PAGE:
There were legions of Irish step dancers, kilted bagpipers and revelers flaunting beer bottles during Sunday's St. Patrick's Day Parade in downtown Buffalo.
And Buffalo police were out in force -- triple the presence of previous years -- enforcing the law.
But promises to target public alcohol consumption, rowdy behavior and illegal alcohol sales along the Delaware Avenue parade route just didn't happen.
Some officers said they ordered revelers not to drink alcohol in public. Others said they advised them to place their alcohol in cups and mugs, which is still illegal, but less obvious.
In a few cases, officers forced drinkers to empty their drinks into garbage containers. At least one man was charged with disorderly conduct for throwing items at marching firefighters and SWAT team members.
James Clapps, 33, of South Main Street, Angola, was charged with inciting to riot, menacing, obstruction of government administration, disorderly conduct and drinking from an open container of beer in a public place. But aside from that, police mostly issued a lot of warnings.
In the end, the festive drinking was not a lot different from previous years.
"This is a tradition. Everybody's doing it, so how can they stop it?" said Chris Caruana, 21, who was enjoying a beer with his buddies near the corner of Delaware Avenue and Chippewa Street.
"An officer came up to us and said, 'You guys have to get out of here with those open containers.' We just walked 100 feet this way. . . . Problem solved."
His friends burst out laughing. One of them, James Arrigo, 21, chimed in, "They're just outnumbered."
About 30 officers were posted along the parade route -- about triple the manpower compared to previous parades -- but that was nothing compared with the thousands attending the parade.
As in previous years, hundreds drank openly on the street and sidewalks, mostly in bar areas around Chippewa Street and Allen Street.
As usual, beer cans and bottles littered the streets. Within the first hour of the parade, one entrepreneur had already filled his entire blue shopping cart with alcohol bottles and cans that he had gathered.
"This was never intended to be a crackdown on the parade," Police Commissioner H. McCarthy Gipson said Sunday. "It was our hope that people would come and enjoy the parade, and we would try to ensure public safety as much as possible."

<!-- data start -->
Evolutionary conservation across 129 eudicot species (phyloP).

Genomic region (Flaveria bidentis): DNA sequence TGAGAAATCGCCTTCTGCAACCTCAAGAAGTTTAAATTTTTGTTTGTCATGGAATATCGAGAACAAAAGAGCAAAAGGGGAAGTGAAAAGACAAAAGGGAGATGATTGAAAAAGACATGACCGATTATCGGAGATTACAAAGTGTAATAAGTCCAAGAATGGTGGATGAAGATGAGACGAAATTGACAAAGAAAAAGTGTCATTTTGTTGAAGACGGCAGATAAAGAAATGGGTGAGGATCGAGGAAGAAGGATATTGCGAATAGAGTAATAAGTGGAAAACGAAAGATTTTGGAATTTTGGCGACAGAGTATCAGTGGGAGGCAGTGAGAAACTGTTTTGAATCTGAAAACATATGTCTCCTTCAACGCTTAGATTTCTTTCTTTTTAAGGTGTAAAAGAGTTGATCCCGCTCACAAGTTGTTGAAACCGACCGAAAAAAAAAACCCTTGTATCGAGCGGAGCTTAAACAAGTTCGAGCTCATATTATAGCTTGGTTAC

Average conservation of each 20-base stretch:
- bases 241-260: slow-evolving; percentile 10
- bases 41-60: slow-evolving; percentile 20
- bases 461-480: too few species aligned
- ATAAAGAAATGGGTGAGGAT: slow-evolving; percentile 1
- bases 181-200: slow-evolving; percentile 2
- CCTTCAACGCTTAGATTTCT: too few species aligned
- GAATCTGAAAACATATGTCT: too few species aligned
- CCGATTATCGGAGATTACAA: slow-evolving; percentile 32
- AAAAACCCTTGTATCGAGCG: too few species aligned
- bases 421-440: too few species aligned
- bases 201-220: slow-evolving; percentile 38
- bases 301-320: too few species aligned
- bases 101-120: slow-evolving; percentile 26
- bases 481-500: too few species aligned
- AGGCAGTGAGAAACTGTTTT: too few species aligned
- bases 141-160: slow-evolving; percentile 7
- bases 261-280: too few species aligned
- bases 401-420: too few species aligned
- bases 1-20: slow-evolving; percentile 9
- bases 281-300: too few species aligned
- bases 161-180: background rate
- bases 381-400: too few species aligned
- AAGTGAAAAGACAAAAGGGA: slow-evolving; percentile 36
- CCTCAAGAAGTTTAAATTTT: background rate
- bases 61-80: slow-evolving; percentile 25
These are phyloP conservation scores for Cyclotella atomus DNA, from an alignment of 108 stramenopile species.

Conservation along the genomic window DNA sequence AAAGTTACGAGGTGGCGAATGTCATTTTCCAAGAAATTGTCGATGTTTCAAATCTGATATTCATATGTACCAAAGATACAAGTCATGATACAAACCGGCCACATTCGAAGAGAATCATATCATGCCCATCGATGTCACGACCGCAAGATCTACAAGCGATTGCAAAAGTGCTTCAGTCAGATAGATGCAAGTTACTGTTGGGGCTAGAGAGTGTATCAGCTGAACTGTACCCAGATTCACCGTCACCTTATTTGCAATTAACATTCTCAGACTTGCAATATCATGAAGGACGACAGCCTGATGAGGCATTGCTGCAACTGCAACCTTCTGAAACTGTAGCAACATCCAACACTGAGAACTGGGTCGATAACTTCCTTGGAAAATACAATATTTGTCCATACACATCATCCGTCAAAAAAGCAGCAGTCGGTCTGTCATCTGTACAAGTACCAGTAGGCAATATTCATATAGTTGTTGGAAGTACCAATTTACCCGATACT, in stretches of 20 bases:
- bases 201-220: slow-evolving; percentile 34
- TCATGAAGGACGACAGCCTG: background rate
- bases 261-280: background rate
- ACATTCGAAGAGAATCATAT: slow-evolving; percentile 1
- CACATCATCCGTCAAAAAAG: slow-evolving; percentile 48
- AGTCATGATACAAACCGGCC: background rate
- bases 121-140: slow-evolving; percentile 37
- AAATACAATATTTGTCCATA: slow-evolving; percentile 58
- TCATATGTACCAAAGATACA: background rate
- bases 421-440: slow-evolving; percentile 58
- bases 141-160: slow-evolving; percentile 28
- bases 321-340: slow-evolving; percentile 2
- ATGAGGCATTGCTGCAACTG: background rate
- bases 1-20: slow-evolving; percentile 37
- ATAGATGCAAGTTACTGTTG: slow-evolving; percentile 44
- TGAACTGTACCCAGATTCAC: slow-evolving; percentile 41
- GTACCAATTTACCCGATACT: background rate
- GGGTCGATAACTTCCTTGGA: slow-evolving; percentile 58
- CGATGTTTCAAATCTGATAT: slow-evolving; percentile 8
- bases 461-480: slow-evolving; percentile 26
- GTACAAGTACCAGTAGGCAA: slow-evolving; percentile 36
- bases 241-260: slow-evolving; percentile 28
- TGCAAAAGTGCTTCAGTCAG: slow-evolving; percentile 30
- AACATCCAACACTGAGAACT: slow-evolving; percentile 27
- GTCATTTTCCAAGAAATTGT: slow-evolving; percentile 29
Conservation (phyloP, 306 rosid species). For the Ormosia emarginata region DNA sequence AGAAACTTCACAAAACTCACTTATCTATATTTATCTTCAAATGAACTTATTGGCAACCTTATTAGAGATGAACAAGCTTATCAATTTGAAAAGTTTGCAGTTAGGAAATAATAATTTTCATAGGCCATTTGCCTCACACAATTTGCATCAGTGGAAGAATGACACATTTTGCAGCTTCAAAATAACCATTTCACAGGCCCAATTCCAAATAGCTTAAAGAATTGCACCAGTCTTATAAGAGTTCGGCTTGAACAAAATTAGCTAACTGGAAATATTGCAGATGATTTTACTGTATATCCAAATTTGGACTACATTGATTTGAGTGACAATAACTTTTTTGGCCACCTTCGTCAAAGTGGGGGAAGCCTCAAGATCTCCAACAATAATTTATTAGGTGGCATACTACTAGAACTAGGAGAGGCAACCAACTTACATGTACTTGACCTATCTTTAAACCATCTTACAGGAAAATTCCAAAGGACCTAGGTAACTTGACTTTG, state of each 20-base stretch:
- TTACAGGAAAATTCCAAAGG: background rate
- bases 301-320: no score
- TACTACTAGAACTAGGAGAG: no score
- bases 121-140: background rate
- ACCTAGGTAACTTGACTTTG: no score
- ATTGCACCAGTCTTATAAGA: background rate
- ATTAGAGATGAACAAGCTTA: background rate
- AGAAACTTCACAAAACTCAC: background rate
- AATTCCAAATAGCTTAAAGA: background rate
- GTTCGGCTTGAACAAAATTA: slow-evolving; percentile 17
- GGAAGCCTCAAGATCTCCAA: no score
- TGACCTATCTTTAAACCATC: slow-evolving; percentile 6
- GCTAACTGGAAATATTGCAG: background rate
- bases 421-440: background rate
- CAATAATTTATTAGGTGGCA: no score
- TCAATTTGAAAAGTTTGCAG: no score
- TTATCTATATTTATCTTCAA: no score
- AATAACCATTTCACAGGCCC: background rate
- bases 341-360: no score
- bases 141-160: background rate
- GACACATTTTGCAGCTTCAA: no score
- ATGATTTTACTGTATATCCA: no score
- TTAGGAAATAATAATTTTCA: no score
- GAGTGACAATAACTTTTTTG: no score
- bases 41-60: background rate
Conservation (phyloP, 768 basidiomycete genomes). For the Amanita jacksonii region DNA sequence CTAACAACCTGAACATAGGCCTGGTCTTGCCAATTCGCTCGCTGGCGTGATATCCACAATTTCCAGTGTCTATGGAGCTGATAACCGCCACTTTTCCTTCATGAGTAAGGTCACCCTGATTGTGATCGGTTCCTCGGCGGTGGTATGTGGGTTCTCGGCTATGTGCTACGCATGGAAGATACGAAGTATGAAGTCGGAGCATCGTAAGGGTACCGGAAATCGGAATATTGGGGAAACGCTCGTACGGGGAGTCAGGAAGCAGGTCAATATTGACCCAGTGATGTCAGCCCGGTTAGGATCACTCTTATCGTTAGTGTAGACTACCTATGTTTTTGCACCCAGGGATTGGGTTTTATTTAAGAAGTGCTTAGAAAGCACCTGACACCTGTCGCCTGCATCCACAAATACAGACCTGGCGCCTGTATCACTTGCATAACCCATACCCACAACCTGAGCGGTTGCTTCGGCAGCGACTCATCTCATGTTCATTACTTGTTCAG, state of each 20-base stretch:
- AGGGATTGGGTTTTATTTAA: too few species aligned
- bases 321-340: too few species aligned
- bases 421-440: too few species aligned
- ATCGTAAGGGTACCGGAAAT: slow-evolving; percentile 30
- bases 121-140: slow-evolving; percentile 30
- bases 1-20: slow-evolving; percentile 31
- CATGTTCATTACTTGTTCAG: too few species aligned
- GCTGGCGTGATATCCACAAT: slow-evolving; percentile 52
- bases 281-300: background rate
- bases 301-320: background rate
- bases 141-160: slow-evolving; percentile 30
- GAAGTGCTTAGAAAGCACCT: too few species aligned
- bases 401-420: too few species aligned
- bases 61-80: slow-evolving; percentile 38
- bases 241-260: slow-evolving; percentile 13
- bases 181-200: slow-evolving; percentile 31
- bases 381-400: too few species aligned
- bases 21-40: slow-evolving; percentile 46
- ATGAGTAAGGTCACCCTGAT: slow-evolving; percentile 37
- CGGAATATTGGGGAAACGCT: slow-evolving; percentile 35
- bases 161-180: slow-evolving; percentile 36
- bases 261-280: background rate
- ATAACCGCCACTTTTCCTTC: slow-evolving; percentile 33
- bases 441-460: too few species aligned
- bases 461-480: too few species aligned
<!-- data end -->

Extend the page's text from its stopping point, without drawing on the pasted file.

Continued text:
"It was never our intent to make mass arrest by the busloads," he added. "And we didn't want officers engaged in a melee with one person over an open container because it could snowball into something a lot worse."
The parade was mostly family-friendly, oozing with the warmth of Irish heritage and people displaying their cultural pride.
Smiling step dancers, adorned in dainty drop curls, wowed the crowd with their nimble-footed leaps as they braved the cold in short, colorful dresses.
The wearin' of the green was in abundance, from spray-painted faces and pajama pants to shamrock-shaped sunglasses.
Meanwhile, city inspectors targeted illegal vendors. Though most already had valid city permits, the few who didn't were able to purchase permits on-site, police officials said.
About two or three investigators with the State Liquor Authority were also patroling neighborhood bars in search of underage drinkers, according to Inspector Michael F. Gaspar, who oversaw the Buffalo Police Department's parade detail.
Adam Stephan, 27, was among about 70 people who were bused from a South Buffalo bar to the parade to prevent motorists from drinking and driving.
"I'm drinking. I'm drunk. And I'm Irish," proclaimed Stephan, 27, as he drank rum and cola with his friends on the sidewalk at Delaware and Chippewa. "This is a religious holiday in Ireland, but here it's turned into a drunkard holiday."
News Staff Reporter Anthony Cardinale contributed to this report.